In 2010, the Seawolves finished the season with a 13–4, 5–0 America East record and for the first time undefeated versus America East teams. Stony Brook continued its success in the America East tournament capturing wins to send them to NCAA tournament for their second time, this time, as the #8 seed. In the first round of the NCAA tournament, Stony Brook came out with a 9–7 victory against Denver, advancing for the first time to the quarterfinals against #1 seeded Virginia in which they lost 10-9.

In the 2011 season, Stony Brook was ranked #5(USILA Coaches Poll)/#8(Nike/Inside Lacrosse Media Poll) in the preseason polls while Lacrosse Magazine ranked the team fourth in the nation for the 2011 season.[16] The Seawolves ended the regular season with a six-game winning streak and ending undefeated in AE play to earn the 1st seed in the tournament for the second straight year.[17] Jordan McBride and Rick Sowell were awarded the America East conference Player of the Year and Coach of the Year respectively.[18] Stony Brook headed to the third straight America East Championship against Hartford but lost 11–10. Stony Brook ended the season ranked #17 and did not qualify for a NCAA tournament at large bid.

The 2012 season introduced Jim Nagle as Head Coach of the program. Stony Brook lost NLL Top-Draftee Kevin Crowley and teammate Jordan McBride to graduation but added more than ten recruits. While struggling in their non-conference slate, Stony Brook won four of their five conference games to capture their fourth consecutive regular season championship. The team defeated Albany in the finals to advance to the NCAA tournament. Stony Brook faced off against John Hopkins, losing 19–9 to end their season.

Women's lacrosse[edit]

Following the hiring of Head Coach Joe Spallina, Stony Brook women's lacrosse improved in 2012. The team advanced to the America East Conference Championships, where they fell to Albany. Petersen was named the America East Player of the Year, as well as Stony Brook's first ever All-American.[19]

In the 2013 season, Stony Brook entered play rated in the preseason polls for the first time ever in school history. The Seawolves continued their success during the season. Following a win over University of Albany, Stony Brook was ranked 13th in both top national polls.[20] Undefeated n conference play and the America East playoffs, the Seawolves advanced to the NCAA tournament, defeating Towson University in the first round. Stony Brook fell in the second round to Maryland. Stony Brook finished the season with a 17–3 record and ranked #12 in the nation.

Men's soccer[edit]

After years of little success, Stony Brook turned around the program and won their first regular season championship in 2005 ending the regular season with an 11–4–3, 6–1–1 America East record en route to their first America East tournament championship. The team went on to the NCAA College Cup for the first time ever and defeated Yale by a 2–1 score at New Haven to advance to the second round. They would go on to face the Connecticut Huskies where they dropped a 2–0 decision. After four years of absence, the Seawolves returned the NCAA in 2009 but were ousted early in the first round. In 2010 they advanced to the America East semifinals but were defeated by eventual champions UMBC Retrievers by a score of 3–2. Chris Magaloudis, Petar Rakovic, and Michael Palacio are the first three players to sign professional contracts in Europe after graduation.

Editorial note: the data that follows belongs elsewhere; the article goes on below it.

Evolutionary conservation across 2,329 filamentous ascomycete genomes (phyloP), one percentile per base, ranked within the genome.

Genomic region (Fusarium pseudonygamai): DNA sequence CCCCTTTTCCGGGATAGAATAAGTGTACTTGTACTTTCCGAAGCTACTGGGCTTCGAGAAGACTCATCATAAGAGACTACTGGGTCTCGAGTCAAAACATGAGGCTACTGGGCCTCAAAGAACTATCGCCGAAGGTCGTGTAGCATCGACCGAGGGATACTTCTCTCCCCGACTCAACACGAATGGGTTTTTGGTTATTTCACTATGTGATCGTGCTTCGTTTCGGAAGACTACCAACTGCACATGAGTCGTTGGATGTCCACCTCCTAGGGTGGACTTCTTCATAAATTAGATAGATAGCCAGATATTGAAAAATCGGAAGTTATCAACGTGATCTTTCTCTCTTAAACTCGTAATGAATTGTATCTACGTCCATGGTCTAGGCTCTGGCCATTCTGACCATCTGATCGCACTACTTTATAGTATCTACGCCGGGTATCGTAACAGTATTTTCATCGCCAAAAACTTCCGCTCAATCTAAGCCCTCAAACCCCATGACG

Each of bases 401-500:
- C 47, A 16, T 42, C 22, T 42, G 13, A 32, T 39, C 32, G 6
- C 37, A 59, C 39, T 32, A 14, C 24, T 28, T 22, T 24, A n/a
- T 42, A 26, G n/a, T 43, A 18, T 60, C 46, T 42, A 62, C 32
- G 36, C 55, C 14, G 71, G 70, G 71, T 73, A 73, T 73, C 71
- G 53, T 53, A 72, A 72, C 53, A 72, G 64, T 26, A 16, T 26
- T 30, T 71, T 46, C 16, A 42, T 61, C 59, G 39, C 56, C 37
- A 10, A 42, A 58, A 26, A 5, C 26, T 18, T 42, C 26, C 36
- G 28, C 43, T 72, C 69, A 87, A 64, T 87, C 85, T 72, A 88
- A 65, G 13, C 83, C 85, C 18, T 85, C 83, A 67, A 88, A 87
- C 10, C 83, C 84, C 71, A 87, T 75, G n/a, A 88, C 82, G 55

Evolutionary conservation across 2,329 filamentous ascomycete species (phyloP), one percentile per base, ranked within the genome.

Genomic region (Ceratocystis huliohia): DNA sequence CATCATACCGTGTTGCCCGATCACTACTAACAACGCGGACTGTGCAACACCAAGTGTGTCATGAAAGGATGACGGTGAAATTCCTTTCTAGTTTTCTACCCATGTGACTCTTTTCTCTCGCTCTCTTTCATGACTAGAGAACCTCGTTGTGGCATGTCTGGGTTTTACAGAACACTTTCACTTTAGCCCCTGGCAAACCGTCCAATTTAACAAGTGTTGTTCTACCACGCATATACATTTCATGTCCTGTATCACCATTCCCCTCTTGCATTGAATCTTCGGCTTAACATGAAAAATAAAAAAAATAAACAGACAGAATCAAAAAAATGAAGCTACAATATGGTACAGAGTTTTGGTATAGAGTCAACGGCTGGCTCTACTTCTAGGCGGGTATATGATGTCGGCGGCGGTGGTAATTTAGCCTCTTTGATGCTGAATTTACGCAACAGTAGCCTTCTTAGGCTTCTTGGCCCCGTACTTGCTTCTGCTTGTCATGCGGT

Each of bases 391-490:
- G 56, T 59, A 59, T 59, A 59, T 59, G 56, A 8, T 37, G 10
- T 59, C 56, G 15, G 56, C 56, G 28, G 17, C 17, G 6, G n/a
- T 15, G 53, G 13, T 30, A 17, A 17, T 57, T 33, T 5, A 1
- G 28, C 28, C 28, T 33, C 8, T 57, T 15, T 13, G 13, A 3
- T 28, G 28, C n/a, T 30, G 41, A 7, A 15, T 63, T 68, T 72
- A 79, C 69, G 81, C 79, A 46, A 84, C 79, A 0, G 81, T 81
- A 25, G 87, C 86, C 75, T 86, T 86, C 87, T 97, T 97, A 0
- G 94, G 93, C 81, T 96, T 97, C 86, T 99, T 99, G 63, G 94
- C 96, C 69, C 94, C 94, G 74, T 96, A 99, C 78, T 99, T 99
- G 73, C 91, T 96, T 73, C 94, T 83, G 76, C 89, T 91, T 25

Ryan Anatol who previously coached at South Florida was announced to assume the head coaching duties of the soccer program. In November 13, 2011 the #2 Seawolves clinched their third America East Championship and their second in the past three seasons at LaValle Stadium against the Hartford Hawks with a 4-2 victory. They faced Monmouth in the first round eventually falling in Penalty kicks to close their season.

Rivalries[edit]

Albany Great Danes[edit]

Albany is Stony Brook's SUNY rival and has led to intense competition in sports like men's basketball and lacrosse. In men's Lacrosse, Stony Brook has met Albany in the America East Tournament nine out eleven years. Four of these meets have been in the America East Championship game (2002, 2005, 2010, 2012) which Stony Brook has held in three out of four occasions. Overall, Albany has a 5–4 record in the AE lacrosse Tournament against Stony Brook.

In Men's basketball, it has been a similar situation with Albany having more historical success overall in the NCAAs but has lost to Stony Brook in three straight America East Tournament games (2010, 2011, 2012).

Baseball has also seen some good moments as Albany eliminated Stony Brook in the 2011 AE tournament even though Stony Brook swept them in four straight games of the regular season. In 2010, Stony Brook faced off Albany in the America East Championship coming out victorious. In 2012, Stony Brook defeated Albany in three out of four regular season match ups in their memorable run to the College World Series.

In other sports the trend continued in 2011–12 as Stony Brook met Albany in America East Championship in Volleyball losing in three consecutive sets, Women's Lacrosse losing to Albany one game away from the NCAA, Men's soccer defeating the Great Danes to advance to the championship game and in Football as Stony Brook defeated Albany in the NCAA First round.